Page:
"It seems unlikely that many issuers will go to the trouble to provide all of that information for a relatively small capital raise using the crowd-funding exemption," Murphy said.
That would be fine with Andrew Stoltmann, a Chicago lawyer representing investors. For every crowd-funding success, there will be hundreds of failures that burn unsophisticated investors who were eager to supplement their retirement income, he said.
"Investing in startups is the red-light district of the investment world," Stoltmann said.
Christopher Cain, partner in Foley & Lardner's venture capital practice in Chicago, helps technology startups with financing. He is also co-founder of Catapult Chicago, a technology accelerator for Chicago startups.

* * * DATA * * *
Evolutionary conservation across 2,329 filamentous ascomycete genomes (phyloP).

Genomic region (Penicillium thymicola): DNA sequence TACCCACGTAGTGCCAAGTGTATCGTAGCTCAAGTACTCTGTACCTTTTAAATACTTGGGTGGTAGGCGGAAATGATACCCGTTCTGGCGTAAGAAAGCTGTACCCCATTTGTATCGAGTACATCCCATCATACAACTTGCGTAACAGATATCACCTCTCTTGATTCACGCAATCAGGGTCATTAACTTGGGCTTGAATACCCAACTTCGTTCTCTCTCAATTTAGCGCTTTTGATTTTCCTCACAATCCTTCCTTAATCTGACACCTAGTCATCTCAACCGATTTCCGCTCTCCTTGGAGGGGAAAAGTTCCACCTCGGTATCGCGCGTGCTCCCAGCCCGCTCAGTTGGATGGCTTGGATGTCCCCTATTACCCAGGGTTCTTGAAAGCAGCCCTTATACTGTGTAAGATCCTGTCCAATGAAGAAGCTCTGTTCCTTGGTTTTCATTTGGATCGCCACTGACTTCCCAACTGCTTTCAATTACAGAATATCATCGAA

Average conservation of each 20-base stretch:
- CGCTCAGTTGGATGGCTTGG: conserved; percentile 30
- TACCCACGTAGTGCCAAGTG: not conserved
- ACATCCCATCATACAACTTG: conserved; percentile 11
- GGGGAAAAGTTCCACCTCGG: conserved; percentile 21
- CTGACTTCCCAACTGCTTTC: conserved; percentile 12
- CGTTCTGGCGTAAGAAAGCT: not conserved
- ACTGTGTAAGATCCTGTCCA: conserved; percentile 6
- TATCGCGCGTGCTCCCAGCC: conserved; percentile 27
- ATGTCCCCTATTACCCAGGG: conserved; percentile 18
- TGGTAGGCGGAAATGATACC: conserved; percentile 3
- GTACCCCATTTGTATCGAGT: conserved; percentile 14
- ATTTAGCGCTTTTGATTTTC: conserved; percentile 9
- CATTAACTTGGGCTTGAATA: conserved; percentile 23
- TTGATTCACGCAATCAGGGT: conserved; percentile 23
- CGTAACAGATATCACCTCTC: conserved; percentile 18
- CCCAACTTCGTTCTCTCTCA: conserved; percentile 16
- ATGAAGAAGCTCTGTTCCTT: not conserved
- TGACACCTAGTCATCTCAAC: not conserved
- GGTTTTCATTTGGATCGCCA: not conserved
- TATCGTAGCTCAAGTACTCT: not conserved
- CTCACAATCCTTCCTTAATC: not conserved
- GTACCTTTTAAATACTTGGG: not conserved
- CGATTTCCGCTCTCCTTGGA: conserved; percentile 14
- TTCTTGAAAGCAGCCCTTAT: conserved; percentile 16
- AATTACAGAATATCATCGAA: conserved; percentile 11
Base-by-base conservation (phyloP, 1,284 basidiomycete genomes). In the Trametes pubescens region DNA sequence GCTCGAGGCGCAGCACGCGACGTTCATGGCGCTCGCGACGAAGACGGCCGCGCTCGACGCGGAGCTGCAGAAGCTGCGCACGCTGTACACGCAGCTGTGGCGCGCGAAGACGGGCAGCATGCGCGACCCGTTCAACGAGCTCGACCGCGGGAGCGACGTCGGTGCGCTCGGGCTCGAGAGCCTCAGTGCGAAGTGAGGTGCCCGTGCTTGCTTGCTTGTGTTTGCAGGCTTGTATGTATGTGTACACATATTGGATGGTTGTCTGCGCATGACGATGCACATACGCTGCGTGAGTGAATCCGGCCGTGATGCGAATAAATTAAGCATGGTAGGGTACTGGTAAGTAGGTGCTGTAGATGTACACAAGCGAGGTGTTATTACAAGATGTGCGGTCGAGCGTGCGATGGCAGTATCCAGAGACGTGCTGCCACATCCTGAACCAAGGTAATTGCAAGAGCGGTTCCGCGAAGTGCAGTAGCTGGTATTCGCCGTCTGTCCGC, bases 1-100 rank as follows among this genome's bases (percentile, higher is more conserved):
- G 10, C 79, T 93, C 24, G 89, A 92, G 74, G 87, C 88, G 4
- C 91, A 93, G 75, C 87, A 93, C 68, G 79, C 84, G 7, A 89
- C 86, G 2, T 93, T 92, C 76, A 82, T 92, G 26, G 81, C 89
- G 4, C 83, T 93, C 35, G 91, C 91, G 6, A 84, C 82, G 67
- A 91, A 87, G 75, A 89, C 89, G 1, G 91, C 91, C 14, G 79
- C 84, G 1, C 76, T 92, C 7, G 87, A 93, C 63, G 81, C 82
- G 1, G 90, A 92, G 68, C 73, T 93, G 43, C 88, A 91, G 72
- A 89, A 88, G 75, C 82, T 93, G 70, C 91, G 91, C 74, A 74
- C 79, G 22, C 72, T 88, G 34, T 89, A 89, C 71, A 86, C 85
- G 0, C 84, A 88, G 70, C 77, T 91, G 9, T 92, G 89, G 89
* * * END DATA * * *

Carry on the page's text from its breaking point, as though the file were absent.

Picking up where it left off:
He said tech startups in Chicago and on the East and West coasts have "adequate" access to venture capital and wealthy individuals and are less likely to need equity crowd funding that could result in a large number of individual shareholders.
And "a lot of startups don't want that many shareholders," Cain said, because "sophisticated angel investors or venture capital may not want to invest in a company with dozens or hundreds of shareholders because it could be unruly."